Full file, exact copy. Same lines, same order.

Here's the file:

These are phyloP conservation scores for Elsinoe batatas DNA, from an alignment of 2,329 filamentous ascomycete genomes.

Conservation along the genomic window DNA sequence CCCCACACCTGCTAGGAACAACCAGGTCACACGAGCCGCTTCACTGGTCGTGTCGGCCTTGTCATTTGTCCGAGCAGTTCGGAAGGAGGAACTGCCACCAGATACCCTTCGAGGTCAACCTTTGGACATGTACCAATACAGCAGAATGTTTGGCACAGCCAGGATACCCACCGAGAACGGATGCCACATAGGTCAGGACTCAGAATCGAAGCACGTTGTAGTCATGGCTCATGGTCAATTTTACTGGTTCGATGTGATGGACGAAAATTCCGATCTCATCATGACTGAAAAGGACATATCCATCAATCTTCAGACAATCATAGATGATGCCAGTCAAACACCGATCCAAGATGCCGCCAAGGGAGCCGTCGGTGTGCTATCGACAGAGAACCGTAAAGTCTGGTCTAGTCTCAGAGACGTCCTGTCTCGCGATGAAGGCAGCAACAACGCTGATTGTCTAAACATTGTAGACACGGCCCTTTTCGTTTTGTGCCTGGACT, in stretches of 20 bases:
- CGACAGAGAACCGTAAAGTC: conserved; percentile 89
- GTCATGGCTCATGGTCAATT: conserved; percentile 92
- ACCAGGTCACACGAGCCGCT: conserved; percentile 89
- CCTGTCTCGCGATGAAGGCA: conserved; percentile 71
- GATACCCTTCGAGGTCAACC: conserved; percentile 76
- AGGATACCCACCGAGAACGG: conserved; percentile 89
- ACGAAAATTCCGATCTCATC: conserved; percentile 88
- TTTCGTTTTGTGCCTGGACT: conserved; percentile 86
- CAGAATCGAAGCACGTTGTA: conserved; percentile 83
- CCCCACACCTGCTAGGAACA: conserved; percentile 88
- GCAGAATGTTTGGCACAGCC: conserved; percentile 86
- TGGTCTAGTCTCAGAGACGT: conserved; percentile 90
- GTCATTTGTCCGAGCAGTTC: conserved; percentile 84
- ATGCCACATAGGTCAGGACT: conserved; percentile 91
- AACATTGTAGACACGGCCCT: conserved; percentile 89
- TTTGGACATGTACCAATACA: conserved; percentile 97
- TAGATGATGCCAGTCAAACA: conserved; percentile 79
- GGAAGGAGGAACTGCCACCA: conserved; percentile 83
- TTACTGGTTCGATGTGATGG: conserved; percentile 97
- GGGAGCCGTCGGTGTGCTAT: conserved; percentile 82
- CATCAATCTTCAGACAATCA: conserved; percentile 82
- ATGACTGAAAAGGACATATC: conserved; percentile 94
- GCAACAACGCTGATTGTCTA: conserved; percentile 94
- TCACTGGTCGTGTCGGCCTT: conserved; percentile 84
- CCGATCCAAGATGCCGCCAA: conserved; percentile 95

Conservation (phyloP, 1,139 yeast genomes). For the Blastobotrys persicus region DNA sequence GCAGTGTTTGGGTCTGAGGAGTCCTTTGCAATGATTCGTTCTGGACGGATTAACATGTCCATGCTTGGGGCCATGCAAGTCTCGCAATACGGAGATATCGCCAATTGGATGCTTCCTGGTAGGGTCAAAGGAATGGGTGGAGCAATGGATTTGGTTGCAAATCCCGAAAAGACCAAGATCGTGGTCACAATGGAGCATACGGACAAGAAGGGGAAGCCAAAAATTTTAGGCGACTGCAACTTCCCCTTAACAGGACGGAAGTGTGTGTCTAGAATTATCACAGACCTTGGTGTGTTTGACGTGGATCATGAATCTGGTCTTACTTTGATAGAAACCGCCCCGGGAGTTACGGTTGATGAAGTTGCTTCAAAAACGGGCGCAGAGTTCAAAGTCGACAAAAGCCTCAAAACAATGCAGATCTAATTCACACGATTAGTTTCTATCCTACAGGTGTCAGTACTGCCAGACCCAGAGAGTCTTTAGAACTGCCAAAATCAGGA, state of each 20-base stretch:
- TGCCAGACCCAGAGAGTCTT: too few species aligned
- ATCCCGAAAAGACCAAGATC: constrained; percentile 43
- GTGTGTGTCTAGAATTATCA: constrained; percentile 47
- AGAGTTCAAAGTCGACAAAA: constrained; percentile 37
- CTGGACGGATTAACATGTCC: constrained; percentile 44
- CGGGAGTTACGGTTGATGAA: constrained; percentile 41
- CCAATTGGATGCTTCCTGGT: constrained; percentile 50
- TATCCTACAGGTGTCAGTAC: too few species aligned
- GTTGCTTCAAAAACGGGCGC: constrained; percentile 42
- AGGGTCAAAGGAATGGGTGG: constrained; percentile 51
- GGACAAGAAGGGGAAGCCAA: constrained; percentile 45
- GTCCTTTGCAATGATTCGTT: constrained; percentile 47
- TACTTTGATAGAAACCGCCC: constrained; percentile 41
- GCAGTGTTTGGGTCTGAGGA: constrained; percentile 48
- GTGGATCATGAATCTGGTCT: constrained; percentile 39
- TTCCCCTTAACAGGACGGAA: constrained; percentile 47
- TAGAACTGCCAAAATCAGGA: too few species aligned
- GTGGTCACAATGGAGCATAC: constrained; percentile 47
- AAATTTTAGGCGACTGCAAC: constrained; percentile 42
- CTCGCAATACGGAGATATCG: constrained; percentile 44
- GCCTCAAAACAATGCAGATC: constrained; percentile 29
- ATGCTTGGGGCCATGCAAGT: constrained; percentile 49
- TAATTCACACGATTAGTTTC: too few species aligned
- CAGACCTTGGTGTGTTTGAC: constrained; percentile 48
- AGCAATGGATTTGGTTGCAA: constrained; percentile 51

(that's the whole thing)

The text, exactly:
These are phyloP conservation scores for Elsinoe batatas DNA, from an alignment of 2,329 filamentous ascomycete genomes.

Conservation along the genomic window DNA sequence CCCCACACCTGCTAGGAACAACCAGGTCACACGAGCCGCTTCACTGGTCGTGTCGGCCTTGTCATTTGTCCGAGCAGTTCGGAAGGAGGAACTGCCACCAGATACCCTTCGAGGTCAACCTTTGGACATGTACCAATACAGCAGAATGTTTGGCACAGCCAGGATACCCACCGAGAACGGATGCCACATAGGTCAGGACTCAGAATCGAAGCACGTTGTAGTCATGGCTCATGGTCAATTTTACTGGTTCGATGTGATGGACGAAAATTCCGATCTCATCATGACTGAAAAGGACATATCCATCAATCTTCAGACAATCATAGATGATGCCAGTCAAACACCGATCCAAGATGCCGCCAAGGGAGCCGTCGGTGTGCTATCGACAGAGAACCGTAAAGTCTGGTCTAGTCTCAGAGACGTCCTGTCTCGCGATGAAGGCAGCAACAACGCTGATTGTCTAAACATTGTAGACACGGCCCTTTTCGTTTTGTGCCTGGACT, in stretches of 20 bases:
- CGACAGAGAACCGTAAAGTC: conserved; percentile 89
- GTCATGGCTCATGGTCAATT: conserved; percentile 92
- ACCAGGTCACACGAGCCGCT: conserved; percentile 89
- CCTGTCTCGCGATGAAGGCA: conserved; percentile 71
- GATACCCTTCGAGGTCAACC: conserved; percentile 76
- AGGATACCCACCGAGAACGG: conserved; percentile 89
- ACGAAAATTCCGATCTCATC: conserved; percentile 88
- TTTCGTTTTGTGCCTGGACT: conserved; percentile 86
- CAGAATCGAAGCACGTTGTA: conserved; percentile 83
- CCCCACACCTGCTAGGAACA: conserved; percentile 88
- GCAGAATGTTTGGCACAGCC: conserved; percentile 86
- TGGTCTAGTCTCAGAGACGT: conserved; percentile 90
- GTCATTTGTCCGAGCAGTTC: conserved; percentile 84
- ATGCCACATAGGTCAGGACT: conserved; percentile 91
- AACATTGTAGACACGGCCCT: conserved; percentile 89
- TTTGGACATGTACCAATACA: conserved; percentile 97
- TAGATGATGCCAGTCAAACA: conserved; percentile 79
- GGAAGGAGGAACTGCCACCA: conserved; percentile 83
- TTACTGGTTCGATGTGATGG: conserved; percentile 97
- GGGAGCCGTCGGTGTGCTAT: conserved; percentile 82
- CATCAATCTTCAGACAATCA: conserved; percentile 82
- ATGACTGAAAAGGACATATC: conserved; percentile 94
- GCAACAACGCTGATTGTCTA: conserved; percentile 94
- TCACTGGTCGTGTCGGCCTT: conserved; percentile 84
- CCGATCCAAGATGCCGCCAA: conserved; percentile 95

Conservation (phyloP, 1,139 yeast genomes). For the Blastobotrys persicus region DNA sequence GCAGTGTTTGGGTCTGAGGAGTCCTTTGCAATGATTCGTTCTGGACGGATTAACATGTCCATGCTTGGGGCCATGCAAGTCTCGCAATACGGAGATATCGCCAATTGGATGCTTCCTGGTAGGGTCAAAGGAATGGGTGGAGCAATGGATTTGGTTGCAAATCCCGAAAAGACCAAGATCGTGGTCACAATGGAGCATACGGACAAGAAGGGGAAGCCAAAAATTTTAGGCGACTGCAACTTCCCCTTAACAGGACGGAAGTGTGTGTCTAGAATTATCACAGACCTTGGTGTGTTTGACGTGGATCATGAATCTGGTCTTACTTTGATAGAAACCGCCCCGGGAGTTACGGTTGATGAAGTTGCTTCAAAAACGGGCGCAGAGTTCAAAGTCGACAAAAGCCTCAAAACAATGCAGATCTAATTCACACGATTAGTTTCTATCCTACAGGTGTCAGTACTGCCAGACCCAGAGAGTCTTTAGAACTGCCAAAATCAGGA, state of each 20-base stretch:
- TGCCAGACCCAGAGAGTCTT: too few species aligned
- ATCCCGAAAAGACCAAGATC: constrained; percentile 43
- GTGTGTGTCTAGAATTATCA: constrained; percentile 47
- AGAGTTCAAAGTCGACAAAA: constrained; percentile 37
- CTGGACGGATTAACATGTCC: constrained; percentile 44
- CGGGAGTTACGGTTGATGAA: constrained; percentile 41
- CCAATTGGATGCTTCCTGGT: constrained; percentile 50
- TATCCTACAGGTGTCAGTAC: too few species aligned
- GTTGCTTCAAAAACGGGCGC: constrained; percentile 42
- AGGGTCAAAGGAATGGGTGG: constrained; percentile 51
- GGACAAGAAGGGGAAGCCAA: constrained; percentile 45
- GTCCTTTGCAATGATTCGTT: constrained; percentile 47
- TACTTTGATAGAAACCGCCC: constrained; percentile 41
- GCAGTGTTTGGGTCTGAGGA: constrained; percentile 48
- GTGGATCATGAATCTGGTCT: constrained; percentile 39
- TTCCCCTTAACAGGACGGAA: constrained; percentile 47
- TAGAACTGCCAAAATCAGGA: too few species aligned
- GTGGTCACAATGGAGCATAC: constrained; percentile 47
- AAATTTTAGGCGACTGCAAC: constrained; percentile 42
- CTCGCAATACGGAGATATCG: constrained; percentile 44
- GCCTCAAAACAATGCAGATC: constrained; percentile 29
- ATGCTTGGGGCCATGCAAGT: constrained; percentile 49
- TAATTCACACGATTAGTTTC: too few species aligned
- CAGACCTTGGTGTGTTTGAC: constrained; percentile 48
- AGCAATGGATTTGGTTGCAA: constrained; percentile 51